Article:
The PERT Math Test focuses on three fields: pre-algebra, algebra, and geometry. As this is a test to examine and determine placement for college courses, these courses, and by extension, the questions and material on the test, are focused on mathematics deemed a step above high school and other secondary education and a student’s first experience to college work.

The PERT Math Test is a general readiness exam, so it primarily tests mathematics skills fit for a college freshman—a student who needs to complete a few core classes but is not necessarily a math major.

The PERT Math Test would ask of you an assortment of different questions in related math fields, including:

- Exponents, variables, and expressions,
- How to add, subtract, multiple, and divide integers, decimals, and fractions,
- Functions and graphing functions,
- Radical, rational, quadratic, and algebraic expressions,
- Systems of equations
- Angles, perimeter, circumference, and area

The PERT Math Test will be anyone’s first step into the field of college-level mathematics. Speaking from personal experience, you should be prepared to deal with unheard-of mathematical concepts like the unit circle, derivatives and antiderivatives, and calculating volumes as well.

Does this seem overwhelming to you? Well, fret not: your objective when taking the PERT Math Test isn’t about getting the highest possible score. No, the PERT Test’s standards are markedly different from most standardized tests. It is not about how high you can score but rather what that score says about your readiness for college. So what is a good **PERT Math Test score**?

**What is a Good Math PERT Score?**

A score of 114 is the bare minimum to avoid remedial classes. Scoring between 114 and 122 puts you comfortably in the Intermediate Algebra class. Any higher than that, and you open up a robust variety of courses.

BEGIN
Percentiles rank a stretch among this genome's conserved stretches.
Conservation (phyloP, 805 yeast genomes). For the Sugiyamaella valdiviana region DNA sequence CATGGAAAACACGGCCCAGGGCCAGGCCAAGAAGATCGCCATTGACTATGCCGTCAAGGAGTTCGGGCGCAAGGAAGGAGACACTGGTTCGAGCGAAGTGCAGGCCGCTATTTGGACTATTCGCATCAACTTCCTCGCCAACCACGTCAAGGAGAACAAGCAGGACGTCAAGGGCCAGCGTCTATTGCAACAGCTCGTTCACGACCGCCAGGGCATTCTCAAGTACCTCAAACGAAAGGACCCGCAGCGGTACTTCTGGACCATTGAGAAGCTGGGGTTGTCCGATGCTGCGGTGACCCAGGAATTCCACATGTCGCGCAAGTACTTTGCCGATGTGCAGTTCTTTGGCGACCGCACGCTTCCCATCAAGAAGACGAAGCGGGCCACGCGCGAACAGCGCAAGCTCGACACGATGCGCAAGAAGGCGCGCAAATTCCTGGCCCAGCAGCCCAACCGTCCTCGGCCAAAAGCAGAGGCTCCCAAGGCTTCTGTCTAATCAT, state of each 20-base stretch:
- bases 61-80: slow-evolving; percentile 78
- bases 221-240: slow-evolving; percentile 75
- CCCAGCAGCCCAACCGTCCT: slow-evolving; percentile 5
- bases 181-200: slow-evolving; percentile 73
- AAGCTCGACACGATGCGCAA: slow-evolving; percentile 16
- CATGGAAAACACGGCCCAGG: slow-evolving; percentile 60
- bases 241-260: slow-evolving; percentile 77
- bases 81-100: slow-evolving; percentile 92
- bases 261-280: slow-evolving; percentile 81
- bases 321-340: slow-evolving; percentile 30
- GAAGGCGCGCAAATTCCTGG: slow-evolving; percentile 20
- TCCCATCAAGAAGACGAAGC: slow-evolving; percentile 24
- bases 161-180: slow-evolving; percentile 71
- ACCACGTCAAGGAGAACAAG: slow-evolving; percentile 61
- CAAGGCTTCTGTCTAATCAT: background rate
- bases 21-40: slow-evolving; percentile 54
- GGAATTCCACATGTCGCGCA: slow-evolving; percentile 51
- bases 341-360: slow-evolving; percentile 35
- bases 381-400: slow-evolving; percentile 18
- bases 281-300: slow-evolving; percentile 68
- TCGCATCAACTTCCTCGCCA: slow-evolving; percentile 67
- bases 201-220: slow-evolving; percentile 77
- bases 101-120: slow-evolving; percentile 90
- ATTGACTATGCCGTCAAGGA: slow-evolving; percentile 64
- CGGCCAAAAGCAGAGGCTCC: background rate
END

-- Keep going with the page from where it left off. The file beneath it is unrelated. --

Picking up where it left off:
As stated before, you do not “pass” or “fail” the PERT Math Test. Even if you make the worst possible score (which is highly unlikely, so do not panic yet!), your labor will bear fruit in some way. Getting a score of 114 or lower on the test, however, is not ideal. Basic and remedial courses are designed for students who, for various reasons, are believed not to be prepared for college-level work and have to brush up on their academic skills in secondary education (i.e., high school) before moving to postsecondary education.

Taking a remedial course or two is not the end of the world, and it is undoubtedly a better option than being barred from college entirely. However, to put it in one way, it does mean that your bus to college has hit the brakes, and you have to wait a while before you can drive forward. To ensure that it does not have to come to that, you would want to prepare and study as much as possible.

In general, however, you shouldn’t worry about your **PERT Math test scores**. The test is not about your score or how high the points are—it’s about whether you’re ready to take up college courses. The only way to show your preparedness is to develop a decent study regimen and truly become a college student.

**How Do You Study for the PERT Math Test?**

**How do you pass the PERT Math test**? Much like with any test, it requires an intense amount of study. If you are taking this test, you are already on the warpath to a future in secondary education. Commonly, this means that you may be finishing or are fresh out of high school. If so, you will have a comfortable time studying since you have already done so for the past four years. Otherwise, if this is your first time in a while that you have even touched the subject of math (and I don’t blame you!), then studying is *especially *important for you. You will need to relearn three whole different fields of mathematics and understand how to take a test all over again.